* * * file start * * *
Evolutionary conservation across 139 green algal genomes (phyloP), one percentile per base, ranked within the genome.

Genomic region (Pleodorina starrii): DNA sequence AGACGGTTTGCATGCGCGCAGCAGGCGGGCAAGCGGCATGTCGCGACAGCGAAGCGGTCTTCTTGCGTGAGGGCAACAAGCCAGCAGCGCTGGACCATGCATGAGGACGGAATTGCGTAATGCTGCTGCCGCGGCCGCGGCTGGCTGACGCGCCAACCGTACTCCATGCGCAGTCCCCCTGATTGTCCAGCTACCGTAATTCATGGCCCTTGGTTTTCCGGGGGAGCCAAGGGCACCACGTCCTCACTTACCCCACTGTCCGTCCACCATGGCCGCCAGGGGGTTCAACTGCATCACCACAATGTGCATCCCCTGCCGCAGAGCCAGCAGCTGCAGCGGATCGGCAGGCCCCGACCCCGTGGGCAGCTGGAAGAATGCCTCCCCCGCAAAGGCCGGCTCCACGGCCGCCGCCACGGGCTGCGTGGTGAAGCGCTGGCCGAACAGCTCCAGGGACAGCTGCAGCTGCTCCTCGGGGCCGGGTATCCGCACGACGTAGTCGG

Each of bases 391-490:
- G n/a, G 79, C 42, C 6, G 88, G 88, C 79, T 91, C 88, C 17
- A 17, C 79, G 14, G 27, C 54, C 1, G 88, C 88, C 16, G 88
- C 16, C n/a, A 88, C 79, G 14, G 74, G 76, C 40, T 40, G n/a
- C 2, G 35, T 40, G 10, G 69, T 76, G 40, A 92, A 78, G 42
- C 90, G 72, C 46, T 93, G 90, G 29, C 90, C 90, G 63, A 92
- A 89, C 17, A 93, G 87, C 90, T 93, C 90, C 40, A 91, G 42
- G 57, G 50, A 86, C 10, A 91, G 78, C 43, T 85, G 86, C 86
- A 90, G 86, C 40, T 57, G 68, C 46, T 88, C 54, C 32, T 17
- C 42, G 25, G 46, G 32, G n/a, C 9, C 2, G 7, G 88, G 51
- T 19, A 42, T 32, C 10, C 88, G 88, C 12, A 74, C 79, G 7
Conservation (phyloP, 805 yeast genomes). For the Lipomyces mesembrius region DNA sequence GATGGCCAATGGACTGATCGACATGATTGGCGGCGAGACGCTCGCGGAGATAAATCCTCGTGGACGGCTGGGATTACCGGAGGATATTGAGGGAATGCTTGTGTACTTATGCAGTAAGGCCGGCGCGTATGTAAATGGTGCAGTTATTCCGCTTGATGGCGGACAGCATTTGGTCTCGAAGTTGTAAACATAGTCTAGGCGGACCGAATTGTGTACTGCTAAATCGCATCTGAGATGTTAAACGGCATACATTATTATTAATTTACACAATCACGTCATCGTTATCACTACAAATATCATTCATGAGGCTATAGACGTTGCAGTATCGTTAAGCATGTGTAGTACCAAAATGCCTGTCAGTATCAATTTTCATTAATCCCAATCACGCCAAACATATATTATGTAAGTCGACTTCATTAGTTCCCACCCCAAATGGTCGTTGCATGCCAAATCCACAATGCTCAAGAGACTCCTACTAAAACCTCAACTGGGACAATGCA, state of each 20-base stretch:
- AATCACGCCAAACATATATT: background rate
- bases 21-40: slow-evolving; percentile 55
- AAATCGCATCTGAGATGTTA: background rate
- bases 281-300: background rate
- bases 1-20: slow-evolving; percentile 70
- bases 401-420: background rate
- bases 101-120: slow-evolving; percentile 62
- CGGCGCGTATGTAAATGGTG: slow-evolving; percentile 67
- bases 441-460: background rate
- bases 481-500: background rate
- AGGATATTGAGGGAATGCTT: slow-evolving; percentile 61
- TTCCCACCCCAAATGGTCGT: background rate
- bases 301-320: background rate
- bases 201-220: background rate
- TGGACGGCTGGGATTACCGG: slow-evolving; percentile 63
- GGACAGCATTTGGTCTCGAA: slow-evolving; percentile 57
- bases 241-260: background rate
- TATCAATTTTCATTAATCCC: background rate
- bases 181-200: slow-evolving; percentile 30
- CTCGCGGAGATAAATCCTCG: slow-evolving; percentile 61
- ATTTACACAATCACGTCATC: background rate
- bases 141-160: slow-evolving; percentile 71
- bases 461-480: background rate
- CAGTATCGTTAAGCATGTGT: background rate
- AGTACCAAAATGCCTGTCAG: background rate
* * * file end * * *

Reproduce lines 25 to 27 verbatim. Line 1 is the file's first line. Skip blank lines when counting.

- AGGATATTGAGGGAATGCTT: slow-evolving; percentile 61
- TTCCCACCCCAAATGGTCGT: background rate
- bases 301-320: background rate